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  1. #1
    Book Werm
    Guest

    colons: semicolons;

    Can I get away with just periods at the end of these sentences or must I use a colon and then semicolons?

    During the fall of 1986, when I had been a widow for about four years, three memorable events occurred. I became engaged to Earl Hanson, a man much older than me. The next day, the New York Mets won the World Series. Then, seventeen days later, I met Nick Cisighi. Within minutes, I knew we would spend the rest of our lives together.



  2. #2
    Ce Ce
    Guest

    Re: colons: semicolons;

    Your personal style is your personal style, and punctuation is part of that.

    Which is not to say some copyeditor somewhere won't try to "fix" things for you.

    I'd use the colon and semicolons, myself, but yours will be the name on the book, so you should be the one to decide.

  3. #3
    Gary Kessler
    Guest

    Re: colons: semicolons;

    The way you have it is fine. The following is also fine:

    During the fall of 1986, when I had been a widow for about four years, three memorable events occurred: I became engaged to Earl Hanson, a man much older than me; the next day, the New York Mets won the World Series; and then, seventeen days later, I met Nick Cisighi. Within minutes, I knew we would spend the rest of our lives together.

  4. #4
    nancy drew
    Guest

    Re: colons: semicolons;

    Evidently Kurt Vonnegut referred to semicolons as: “Transvestite hermaphrodites representing absolutely nothing. All they do is show you've been to college.”

    Hell yes, I use 'em. I went to college, and I wanna get my money's worth.

  5. #5
    Gary Kessler
    Guest

    Re: colons: semicolons;

    They wouldn't exist and survive as a punctuation choice if they weren't useful.

  6. #6
    Cammy Stevens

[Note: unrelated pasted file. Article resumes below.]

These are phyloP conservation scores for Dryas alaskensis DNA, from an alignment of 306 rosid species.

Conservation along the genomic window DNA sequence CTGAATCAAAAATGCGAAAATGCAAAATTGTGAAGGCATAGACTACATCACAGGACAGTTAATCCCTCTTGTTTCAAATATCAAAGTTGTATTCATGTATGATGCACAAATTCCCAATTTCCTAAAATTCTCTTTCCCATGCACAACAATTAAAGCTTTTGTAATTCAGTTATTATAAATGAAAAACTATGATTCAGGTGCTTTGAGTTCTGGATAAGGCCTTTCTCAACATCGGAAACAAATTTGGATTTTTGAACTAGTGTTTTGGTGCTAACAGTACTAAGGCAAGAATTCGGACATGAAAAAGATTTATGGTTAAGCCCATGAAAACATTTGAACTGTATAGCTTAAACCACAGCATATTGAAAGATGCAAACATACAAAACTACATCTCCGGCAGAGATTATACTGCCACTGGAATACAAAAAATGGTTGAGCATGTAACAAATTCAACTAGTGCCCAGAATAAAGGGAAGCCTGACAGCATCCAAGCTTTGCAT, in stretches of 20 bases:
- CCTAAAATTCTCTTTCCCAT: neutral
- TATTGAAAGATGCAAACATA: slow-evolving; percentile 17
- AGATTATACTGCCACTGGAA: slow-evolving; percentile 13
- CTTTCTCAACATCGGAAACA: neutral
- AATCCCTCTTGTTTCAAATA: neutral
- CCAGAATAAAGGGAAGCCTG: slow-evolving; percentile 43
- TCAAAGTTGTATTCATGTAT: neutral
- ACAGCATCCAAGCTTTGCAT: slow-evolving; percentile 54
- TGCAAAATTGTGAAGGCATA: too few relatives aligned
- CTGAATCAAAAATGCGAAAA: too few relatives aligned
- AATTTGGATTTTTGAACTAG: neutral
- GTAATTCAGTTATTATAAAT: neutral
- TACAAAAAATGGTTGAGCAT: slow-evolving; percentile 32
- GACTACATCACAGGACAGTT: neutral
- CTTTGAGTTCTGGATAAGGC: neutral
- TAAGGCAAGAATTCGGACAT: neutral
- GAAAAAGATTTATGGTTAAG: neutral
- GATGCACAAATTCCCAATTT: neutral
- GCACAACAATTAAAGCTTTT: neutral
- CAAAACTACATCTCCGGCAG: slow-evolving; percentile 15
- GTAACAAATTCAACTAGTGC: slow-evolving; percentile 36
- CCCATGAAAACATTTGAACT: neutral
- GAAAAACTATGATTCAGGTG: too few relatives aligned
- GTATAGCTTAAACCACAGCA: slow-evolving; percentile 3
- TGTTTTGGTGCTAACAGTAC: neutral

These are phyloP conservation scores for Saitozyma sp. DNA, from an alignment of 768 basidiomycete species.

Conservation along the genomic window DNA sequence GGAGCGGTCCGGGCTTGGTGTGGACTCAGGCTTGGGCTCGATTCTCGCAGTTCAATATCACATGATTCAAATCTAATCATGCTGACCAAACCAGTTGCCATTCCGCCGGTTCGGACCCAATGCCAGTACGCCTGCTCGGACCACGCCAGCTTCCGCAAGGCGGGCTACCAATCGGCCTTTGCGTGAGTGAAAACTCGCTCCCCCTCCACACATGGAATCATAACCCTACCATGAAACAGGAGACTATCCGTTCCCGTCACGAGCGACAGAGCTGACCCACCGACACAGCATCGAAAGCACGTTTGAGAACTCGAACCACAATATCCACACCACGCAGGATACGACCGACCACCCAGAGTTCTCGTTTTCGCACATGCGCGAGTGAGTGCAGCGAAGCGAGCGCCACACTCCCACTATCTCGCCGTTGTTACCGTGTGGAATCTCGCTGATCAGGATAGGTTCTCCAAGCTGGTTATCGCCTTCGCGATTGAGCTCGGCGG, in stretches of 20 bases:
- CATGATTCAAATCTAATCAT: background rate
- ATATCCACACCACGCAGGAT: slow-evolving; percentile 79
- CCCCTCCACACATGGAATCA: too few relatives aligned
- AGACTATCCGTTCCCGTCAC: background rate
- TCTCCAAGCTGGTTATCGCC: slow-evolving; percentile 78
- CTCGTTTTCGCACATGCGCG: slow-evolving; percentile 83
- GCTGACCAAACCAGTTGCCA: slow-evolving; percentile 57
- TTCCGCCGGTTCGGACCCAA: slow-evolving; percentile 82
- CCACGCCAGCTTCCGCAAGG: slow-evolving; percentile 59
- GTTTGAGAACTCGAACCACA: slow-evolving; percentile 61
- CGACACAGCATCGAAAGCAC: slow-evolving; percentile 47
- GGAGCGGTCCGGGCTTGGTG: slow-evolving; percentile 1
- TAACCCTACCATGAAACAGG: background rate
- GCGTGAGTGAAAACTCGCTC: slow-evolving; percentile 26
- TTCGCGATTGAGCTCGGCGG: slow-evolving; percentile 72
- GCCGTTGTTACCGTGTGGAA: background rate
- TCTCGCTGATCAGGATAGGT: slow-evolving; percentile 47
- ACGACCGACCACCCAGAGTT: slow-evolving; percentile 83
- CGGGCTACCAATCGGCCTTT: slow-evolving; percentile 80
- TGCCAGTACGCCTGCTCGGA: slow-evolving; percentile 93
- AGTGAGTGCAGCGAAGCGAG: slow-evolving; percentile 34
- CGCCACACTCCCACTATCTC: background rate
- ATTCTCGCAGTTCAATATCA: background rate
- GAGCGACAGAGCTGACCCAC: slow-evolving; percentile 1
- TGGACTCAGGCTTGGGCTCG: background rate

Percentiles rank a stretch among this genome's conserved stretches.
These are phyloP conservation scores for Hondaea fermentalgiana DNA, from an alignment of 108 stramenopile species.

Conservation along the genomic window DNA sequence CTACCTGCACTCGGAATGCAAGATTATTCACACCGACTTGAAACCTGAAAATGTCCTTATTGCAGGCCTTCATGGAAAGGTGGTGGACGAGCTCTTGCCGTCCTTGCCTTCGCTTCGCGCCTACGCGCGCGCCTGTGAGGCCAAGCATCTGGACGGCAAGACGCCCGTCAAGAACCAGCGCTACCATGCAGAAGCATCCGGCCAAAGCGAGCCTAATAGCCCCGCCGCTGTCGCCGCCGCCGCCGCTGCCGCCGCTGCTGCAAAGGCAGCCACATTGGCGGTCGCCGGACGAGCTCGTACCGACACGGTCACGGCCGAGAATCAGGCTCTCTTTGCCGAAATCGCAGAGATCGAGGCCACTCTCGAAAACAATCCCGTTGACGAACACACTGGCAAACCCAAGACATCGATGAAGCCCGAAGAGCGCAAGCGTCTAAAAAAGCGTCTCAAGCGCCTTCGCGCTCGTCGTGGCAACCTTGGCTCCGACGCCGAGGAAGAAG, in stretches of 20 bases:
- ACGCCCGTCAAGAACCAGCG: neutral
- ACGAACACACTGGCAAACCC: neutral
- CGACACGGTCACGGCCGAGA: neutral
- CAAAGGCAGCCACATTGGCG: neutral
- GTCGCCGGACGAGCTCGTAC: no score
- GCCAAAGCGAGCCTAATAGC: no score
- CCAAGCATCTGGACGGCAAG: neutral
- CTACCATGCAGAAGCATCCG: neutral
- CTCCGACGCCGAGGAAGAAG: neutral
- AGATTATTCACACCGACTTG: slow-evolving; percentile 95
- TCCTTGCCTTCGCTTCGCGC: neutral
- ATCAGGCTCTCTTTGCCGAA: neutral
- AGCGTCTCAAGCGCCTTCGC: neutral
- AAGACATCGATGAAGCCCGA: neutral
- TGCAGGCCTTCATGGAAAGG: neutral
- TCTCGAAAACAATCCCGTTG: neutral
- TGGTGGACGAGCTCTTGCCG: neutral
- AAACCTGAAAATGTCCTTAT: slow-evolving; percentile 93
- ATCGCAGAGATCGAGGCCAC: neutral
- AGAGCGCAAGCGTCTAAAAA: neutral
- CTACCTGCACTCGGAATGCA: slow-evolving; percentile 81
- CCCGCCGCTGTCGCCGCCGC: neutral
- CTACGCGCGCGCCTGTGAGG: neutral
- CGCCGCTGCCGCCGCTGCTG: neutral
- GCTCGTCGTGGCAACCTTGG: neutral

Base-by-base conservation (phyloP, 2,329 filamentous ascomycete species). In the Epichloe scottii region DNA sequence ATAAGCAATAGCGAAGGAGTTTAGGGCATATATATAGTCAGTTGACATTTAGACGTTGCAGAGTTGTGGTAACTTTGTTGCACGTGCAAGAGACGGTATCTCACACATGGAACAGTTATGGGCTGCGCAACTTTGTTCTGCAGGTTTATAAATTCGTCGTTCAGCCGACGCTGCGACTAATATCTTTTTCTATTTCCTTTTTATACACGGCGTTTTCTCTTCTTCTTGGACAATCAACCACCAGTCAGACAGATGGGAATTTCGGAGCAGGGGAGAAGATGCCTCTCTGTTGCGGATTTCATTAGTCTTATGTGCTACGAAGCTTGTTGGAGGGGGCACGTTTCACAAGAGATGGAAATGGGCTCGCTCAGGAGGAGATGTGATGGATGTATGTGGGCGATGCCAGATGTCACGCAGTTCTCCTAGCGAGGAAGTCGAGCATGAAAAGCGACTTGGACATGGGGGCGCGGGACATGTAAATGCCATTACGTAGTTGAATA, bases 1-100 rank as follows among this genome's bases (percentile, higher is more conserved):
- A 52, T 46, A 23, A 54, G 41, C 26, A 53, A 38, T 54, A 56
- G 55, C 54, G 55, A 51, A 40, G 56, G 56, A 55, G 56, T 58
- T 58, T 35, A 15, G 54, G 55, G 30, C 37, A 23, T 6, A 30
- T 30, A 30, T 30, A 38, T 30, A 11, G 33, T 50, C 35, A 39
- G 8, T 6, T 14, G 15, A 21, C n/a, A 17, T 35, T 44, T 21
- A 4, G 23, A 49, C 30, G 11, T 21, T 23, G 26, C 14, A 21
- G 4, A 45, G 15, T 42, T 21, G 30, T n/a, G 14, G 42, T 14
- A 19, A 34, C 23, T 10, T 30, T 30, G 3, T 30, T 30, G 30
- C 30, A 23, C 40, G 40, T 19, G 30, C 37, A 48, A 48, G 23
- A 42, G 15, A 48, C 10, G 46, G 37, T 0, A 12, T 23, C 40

Guest

    Re: colons: semicolons;

    I just ran the Flesch-kincaid assessment of what you wrote vs. what Gary wrote. Surprisingly, it comes out about a 5.8 grade level with yours and a 7 with his. I thought you might want to know, if grade level has any weight in how you are writing.

    I use colons more for lists or letters, as it makes things choppy in context for the reader.

    Only problem I see is that you say there are 3 things that happened around the time she was 4 yrs. a widow, but once we reach the thirst item, you say that one actually occured 17 yrs. later (which then could not have happened during the fall of 1986).

  7. #7
    jayce
    Guest

    Re: colons: semicolons;

    Cammie: days, 17 days.

  8. #8
    Cammy Stevens
    Guest

    Re: colons: semicolons;

    Ah, ok. I liked the tone of your writing too. It flows nicely. I have a question that kind of stems from this question. Just how much is reasonable to expect an editor to 'fix' in a story?

  9. #9
    Gary Kessler
    Guest

    Re: colons: semicolons;

    An experienced editor will mark changes (without erasing the original) in keeping with basic grammar, punctuation, and spelling (with spelling usually being in accord with Merriam Webster's Collegiate Dictionary) and the style preferences of the Chicago Manual of Style (for books in the humanities--which would include all fiction) and the publisher's in-house guidelines. The editor will make suggestions about word usage, consistencies, context, and checkable facts. It will be up to the author to rewrite as necessary, though, and they may accept/reject suggested changes within the publisher's tolerances (which is trying to put out a standardized product and has hired the editor to help make that happen).

  10. #10
    Book Werm
    Guest

    Re: colons: semicolons;

    Thank you Cammy. And that's interesting about readabiity. What number do you aim for as a minimum threshhold?

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